You’re driving 70 on the interstate, the speed limit, and you feel silly because everyone is passing you.
This week, say law enforcement officers across the Southeast, you may look like the smart one.
Even inching up toward 75 mph risks getting you pulled over during a weeklong special enforcement campaign across Florida and four other states.
Started in 2017, Operation Southern Shield has become an annual tradition among federal and regional agencies in Florida, Alabama, Georgia, South Carolina and Tennessee. But this year, with more motorists eager to hit the highway after a year in pandemic lockdown, the campaign takes on new urgency.
Carmen Hayes oversees the effort as administrator of Region 4 for the National Highway Traffic Safety Administration and told reporters Monday that this year’s campaign will continue through Saturday.
“As the nation reopens, most of us are excited to get back to doing more of the things that we were previously not able to do but it’s important that we’re safe behind the wheel,” Hayes said.
The Traffic Safety Administration said 38,680 Americans were killed in traffic crashes in 2020, an increase of 7.2 percent over the 36,096 deaths reported in 2019. The number of speed-related crashes grew by a striking 11 percent compared to 2019 numbers, she said.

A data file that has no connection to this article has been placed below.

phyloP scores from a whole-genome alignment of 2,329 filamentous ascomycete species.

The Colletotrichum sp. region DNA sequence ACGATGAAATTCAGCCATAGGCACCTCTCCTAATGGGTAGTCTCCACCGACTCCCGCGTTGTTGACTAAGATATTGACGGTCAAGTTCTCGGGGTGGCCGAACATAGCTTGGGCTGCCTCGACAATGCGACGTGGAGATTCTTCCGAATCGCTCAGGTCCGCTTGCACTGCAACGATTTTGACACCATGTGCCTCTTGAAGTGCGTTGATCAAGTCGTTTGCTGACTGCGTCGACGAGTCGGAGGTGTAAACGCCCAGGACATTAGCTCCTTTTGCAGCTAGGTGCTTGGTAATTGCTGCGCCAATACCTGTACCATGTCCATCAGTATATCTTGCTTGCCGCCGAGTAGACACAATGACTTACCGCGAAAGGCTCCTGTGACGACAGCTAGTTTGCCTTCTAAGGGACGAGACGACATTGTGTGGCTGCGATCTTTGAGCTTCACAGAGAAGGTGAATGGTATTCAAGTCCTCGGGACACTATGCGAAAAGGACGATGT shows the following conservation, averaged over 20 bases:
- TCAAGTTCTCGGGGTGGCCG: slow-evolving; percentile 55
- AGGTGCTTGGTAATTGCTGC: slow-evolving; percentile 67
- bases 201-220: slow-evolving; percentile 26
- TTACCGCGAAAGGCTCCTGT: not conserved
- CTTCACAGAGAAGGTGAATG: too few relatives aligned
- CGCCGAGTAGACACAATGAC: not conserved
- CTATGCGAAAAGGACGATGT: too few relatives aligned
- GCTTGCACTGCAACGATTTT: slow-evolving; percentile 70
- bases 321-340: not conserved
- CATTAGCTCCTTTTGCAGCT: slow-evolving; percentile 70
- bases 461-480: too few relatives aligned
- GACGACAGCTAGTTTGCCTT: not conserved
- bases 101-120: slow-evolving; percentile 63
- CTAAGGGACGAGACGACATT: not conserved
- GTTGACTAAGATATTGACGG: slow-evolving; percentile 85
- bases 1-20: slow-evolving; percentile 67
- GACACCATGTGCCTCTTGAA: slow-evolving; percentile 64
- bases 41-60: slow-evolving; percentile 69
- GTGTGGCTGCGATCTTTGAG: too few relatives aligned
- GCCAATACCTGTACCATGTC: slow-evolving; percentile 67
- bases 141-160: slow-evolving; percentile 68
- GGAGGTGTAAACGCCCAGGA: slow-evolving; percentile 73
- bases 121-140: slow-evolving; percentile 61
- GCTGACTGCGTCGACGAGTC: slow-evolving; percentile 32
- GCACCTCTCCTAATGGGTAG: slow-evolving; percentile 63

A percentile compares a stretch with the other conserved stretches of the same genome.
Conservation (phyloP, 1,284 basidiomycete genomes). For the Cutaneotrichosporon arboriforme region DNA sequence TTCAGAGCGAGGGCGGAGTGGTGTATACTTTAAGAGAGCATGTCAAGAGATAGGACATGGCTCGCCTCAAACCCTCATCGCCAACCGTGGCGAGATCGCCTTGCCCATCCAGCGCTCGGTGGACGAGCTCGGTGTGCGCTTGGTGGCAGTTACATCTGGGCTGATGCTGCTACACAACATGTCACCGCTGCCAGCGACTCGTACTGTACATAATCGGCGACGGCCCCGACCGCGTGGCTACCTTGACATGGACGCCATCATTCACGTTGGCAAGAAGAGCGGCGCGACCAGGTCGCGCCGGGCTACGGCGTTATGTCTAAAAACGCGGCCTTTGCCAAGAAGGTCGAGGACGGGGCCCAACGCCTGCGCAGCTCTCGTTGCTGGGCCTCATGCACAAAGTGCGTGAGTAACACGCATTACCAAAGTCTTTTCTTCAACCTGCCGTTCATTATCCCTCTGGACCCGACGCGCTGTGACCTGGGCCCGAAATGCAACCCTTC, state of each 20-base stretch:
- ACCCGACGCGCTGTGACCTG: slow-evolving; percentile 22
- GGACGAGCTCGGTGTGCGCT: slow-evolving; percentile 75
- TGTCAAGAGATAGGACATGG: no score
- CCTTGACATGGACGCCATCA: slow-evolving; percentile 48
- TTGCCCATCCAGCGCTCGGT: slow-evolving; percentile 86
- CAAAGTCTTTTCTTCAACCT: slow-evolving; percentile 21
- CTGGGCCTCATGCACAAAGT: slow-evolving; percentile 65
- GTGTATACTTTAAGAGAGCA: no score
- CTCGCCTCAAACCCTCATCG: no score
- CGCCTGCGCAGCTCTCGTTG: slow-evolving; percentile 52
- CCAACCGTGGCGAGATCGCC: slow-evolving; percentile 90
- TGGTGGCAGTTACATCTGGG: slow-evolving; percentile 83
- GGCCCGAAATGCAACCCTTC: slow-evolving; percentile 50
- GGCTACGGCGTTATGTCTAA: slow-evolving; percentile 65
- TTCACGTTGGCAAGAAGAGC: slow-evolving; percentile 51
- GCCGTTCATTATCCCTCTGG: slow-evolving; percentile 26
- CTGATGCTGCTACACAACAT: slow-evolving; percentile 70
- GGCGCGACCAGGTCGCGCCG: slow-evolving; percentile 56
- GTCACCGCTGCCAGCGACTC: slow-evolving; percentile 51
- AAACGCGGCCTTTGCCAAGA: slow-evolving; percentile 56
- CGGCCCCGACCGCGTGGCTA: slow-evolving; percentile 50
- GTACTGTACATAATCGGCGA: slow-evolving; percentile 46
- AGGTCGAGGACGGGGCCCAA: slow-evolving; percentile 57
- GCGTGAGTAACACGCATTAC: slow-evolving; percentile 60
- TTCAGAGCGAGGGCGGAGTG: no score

“These are more than numbers,” Hayes said. “These are people who have lost their lives on our roadways; people who will be missed by family and friends.”
This week was chosen for the annual crackdown because it falls within the peak summer travel period, when the rate of fatal and injury crashes in the Southeast is higher than at any other time of the year.
In Florida, troopers will be paying special attention to speeders on Interstate 10, Interstate 75 and Interstate 95. The Highway Patrol warned that those driving even slightly over the limit risk getting pulled over, wherever they’re traveling. The highest legal speed limit on any Florida roadway is 70 mph.
Florida law also requires moving over when approaching law enforcement officers, emergency workers, or any other travelers pulled over to the side of the road and slowing to 20 mph under the posted speed limit when this happens on a two-lane road or where moving over isn’t safe.
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Last year, the Florida Department of Highway Safety and Motor Vehicles reported 3,334 traffic fatalities — up from 3,192 in 2019. That’s despite a decline in the number of traffic crashes reported.
“Well, that tells us is it is because of speed and no seatbelt,” said Col. Gene Spaulding, director of the Florida Highway Patrol. “Those are the two primary issues that cause significant injuries after a traffic crash.”
Distracted driving also plays a role, Spaulding said, but speeding creates more distractions as well as greater distances and greater opportunity for a serious or fatal crash.